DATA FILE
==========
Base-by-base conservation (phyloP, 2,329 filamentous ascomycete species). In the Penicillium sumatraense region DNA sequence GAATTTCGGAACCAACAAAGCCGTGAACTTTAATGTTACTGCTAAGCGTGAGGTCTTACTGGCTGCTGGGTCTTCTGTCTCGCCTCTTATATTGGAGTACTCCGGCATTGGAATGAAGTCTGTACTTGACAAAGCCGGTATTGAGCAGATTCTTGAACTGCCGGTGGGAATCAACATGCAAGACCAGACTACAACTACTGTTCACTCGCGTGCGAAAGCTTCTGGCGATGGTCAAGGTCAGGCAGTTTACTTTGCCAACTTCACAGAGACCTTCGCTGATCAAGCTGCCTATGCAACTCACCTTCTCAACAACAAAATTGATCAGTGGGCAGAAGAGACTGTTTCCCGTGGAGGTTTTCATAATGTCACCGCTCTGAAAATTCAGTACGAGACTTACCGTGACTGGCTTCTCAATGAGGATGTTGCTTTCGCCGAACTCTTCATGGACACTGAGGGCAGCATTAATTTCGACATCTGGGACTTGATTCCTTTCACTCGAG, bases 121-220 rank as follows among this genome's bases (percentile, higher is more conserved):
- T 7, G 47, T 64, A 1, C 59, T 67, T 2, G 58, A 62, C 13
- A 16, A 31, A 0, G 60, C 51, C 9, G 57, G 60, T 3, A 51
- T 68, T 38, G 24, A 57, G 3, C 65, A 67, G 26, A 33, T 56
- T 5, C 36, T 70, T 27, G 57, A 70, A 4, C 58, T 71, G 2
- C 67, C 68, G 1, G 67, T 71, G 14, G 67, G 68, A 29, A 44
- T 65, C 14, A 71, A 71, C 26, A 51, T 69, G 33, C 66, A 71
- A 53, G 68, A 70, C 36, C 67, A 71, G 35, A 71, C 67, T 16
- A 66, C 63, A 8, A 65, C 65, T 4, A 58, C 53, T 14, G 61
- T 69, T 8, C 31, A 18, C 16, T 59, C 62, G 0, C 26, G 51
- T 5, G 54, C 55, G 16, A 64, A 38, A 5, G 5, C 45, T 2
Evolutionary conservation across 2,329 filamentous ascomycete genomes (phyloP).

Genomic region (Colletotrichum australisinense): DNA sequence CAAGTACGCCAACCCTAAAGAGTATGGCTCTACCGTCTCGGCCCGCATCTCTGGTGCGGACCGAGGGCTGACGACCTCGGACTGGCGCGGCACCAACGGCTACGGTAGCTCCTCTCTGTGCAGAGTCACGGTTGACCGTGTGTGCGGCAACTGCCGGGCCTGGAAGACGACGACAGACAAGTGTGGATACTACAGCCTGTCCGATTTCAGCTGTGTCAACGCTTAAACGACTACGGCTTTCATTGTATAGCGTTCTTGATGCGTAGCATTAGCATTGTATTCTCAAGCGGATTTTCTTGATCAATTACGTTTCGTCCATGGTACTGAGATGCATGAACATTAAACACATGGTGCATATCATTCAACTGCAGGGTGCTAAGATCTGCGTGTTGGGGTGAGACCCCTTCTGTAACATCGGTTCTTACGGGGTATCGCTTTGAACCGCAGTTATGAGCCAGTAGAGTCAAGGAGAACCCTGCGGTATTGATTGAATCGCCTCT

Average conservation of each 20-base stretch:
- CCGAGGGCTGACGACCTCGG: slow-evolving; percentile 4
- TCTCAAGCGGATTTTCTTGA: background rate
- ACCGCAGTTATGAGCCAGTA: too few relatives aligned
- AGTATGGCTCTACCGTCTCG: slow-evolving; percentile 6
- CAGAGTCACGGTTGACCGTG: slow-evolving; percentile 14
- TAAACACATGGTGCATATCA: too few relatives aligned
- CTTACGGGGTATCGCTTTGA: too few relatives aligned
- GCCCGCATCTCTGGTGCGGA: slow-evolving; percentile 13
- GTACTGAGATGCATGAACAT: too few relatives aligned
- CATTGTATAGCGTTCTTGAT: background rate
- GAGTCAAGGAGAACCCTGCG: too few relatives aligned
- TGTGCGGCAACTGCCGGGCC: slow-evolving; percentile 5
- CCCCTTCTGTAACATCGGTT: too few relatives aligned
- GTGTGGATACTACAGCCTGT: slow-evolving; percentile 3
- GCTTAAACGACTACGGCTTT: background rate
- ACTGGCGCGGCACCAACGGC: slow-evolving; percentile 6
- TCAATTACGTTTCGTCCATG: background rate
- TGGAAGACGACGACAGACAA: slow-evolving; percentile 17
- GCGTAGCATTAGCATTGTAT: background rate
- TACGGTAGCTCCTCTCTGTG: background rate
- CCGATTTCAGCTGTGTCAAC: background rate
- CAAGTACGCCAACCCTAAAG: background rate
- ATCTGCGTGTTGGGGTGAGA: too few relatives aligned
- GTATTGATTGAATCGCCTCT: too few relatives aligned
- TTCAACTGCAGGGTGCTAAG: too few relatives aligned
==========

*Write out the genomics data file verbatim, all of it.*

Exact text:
Base-by-base conservation (phyloP, 2,329 filamentous ascomycete species). In the Penicillium sumatraense region DNA sequence GAATTTCGGAACCAACAAAGCCGTGAACTTTAATGTTACTGCTAAGCGTGAGGTCTTACTGGCTGCTGGGTCTTCTGTCTCGCCTCTTATATTGGAGTACTCCGGCATTGGAATGAAGTCTGTACTTGACAAAGCCGGTATTGAGCAGATTCTTGAACTGCCGGTGGGAATCAACATGCAAGACCAGACTACAACTACTGTTCACTCGCGTGCGAAAGCTTCTGGCGATGGTCAAGGTCAGGCAGTTTACTTTGCCAACTTCACAGAGACCTTCGCTGATCAAGCTGCCTATGCAACTCACCTTCTCAACAACAAAATTGATCAGTGGGCAGAAGAGACTGTTTCCCGTGGAGGTTTTCATAATGTCACCGCTCTGAAAATTCAGTACGAGACTTACCGTGACTGGCTTCTCAATGAGGATGTTGCTTTCGCCGAACTCTTCATGGACACTGAGGGCAGCATTAATTTCGACATCTGGGACTTGATTCCTTTCACTCGAG, bases 121-220 rank as follows among this genome's bases (percentile, higher is more conserved):
- T 7, G 47, T 64, A 1, C 59, T 67, T 2, G 58, A 62, C 13
- A 16, A 31, A 0, G 60, C 51, C 9, G 57, G 60, T 3, A 51
- T 68, T 38, G 24, A 57, G 3, C 65, A 67, G 26, A 33, T 56
- T 5, C 36, T 70, T 27, G 57, A 70, A 4, C 58, T 71, G 2
- C 67, C 68, G 1, G 67, T 71, G 14, G 67, G 68, A 29, A 44
- T 65, C 14, A 71, A 71, C 26, A 51, T 69, G 33, C 66, A 71
- A 53, G 68, A 70, C 36, C 67, A 71, G 35, A 71, C 67, T 16
- A 66, C 63, A 8, A 65, C 65, T 4, A 58, C 53, T 14, G 61
- T 69, T 8, C 31, A 18, C 16, T 59, C 62, G 0, C 26, G 51
- T 5, G 54, C 55, G 16, A 64, A 38, A 5, G 5, C 45, T 2
Evolutionary conservation across 2,329 filamentous ascomycete genomes (phyloP).

Genomic region (Colletotrichum australisinense): DNA sequence CAAGTACGCCAACCCTAAAGAGTATGGCTCTACCGTCTCGGCCCGCATCTCTGGTGCGGACCGAGGGCTGACGACCTCGGACTGGCGCGGCACCAACGGCTACGGTAGCTCCTCTCTGTGCAGAGTCACGGTTGACCGTGTGTGCGGCAACTGCCGGGCCTGGAAGACGACGACAGACAAGTGTGGATACTACAGCCTGTCCGATTTCAGCTGTGTCAACGCTTAAACGACTACGGCTTTCATTGTATAGCGTTCTTGATGCGTAGCATTAGCATTGTATTCTCAAGCGGATTTTCTTGATCAATTACGTTTCGTCCATGGTACTGAGATGCATGAACATTAAACACATGGTGCATATCATTCAACTGCAGGGTGCTAAGATCTGCGTGTTGGGGTGAGACCCCTTCTGTAACATCGGTTCTTACGGGGTATCGCTTTGAACCGCAGTTATGAGCCAGTAGAGTCAAGGAGAACCCTGCGGTATTGATTGAATCGCCTCT

Average conservation of each 20-base stretch:
- CCGAGGGCTGACGACCTCGG: slow-evolving; percentile 4
- TCTCAAGCGGATTTTCTTGA: background rate
- ACCGCAGTTATGAGCCAGTA: too few relatives aligned
- AGTATGGCTCTACCGTCTCG: slow-evolving; percentile 6
- CAGAGTCACGGTTGACCGTG: slow-evolving; percentile 14
- TAAACACATGGTGCATATCA: too few relatives aligned
- CTTACGGGGTATCGCTTTGA: too few relatives aligned
- GCCCGCATCTCTGGTGCGGA: slow-evolving; percentile 13
- GTACTGAGATGCATGAACAT: too few relatives aligned
- CATTGTATAGCGTTCTTGAT: background rate
- GAGTCAAGGAGAACCCTGCG: too few relatives aligned
- TGTGCGGCAACTGCCGGGCC: slow-evolving; percentile 5
- CCCCTTCTGTAACATCGGTT: too few relatives aligned
- GTGTGGATACTACAGCCTGT: slow-evolving; percentile 3
- GCTTAAACGACTACGGCTTT: background rate
- ACTGGCGCGGCACCAACGGC: slow-evolving; percentile 6
- TCAATTACGTTTCGTCCATG: background rate
- TGGAAGACGACGACAGACAA: slow-evolving; percentile 17
- GCGTAGCATTAGCATTGTAT: background rate
- TACGGTAGCTCCTCTCTGTG: background rate
- CCGATTTCAGCTGTGTCAAC: background rate
- CAAGTACGCCAACCCTAAAG: background rate
- ATCTGCGTGTTGGGGTGAGA: too few relatives aligned
- GTATTGATTGAATCGCCTCT: too few relatives aligned
- TTCAACTGCAGGGTGCTAAG: too few relatives aligned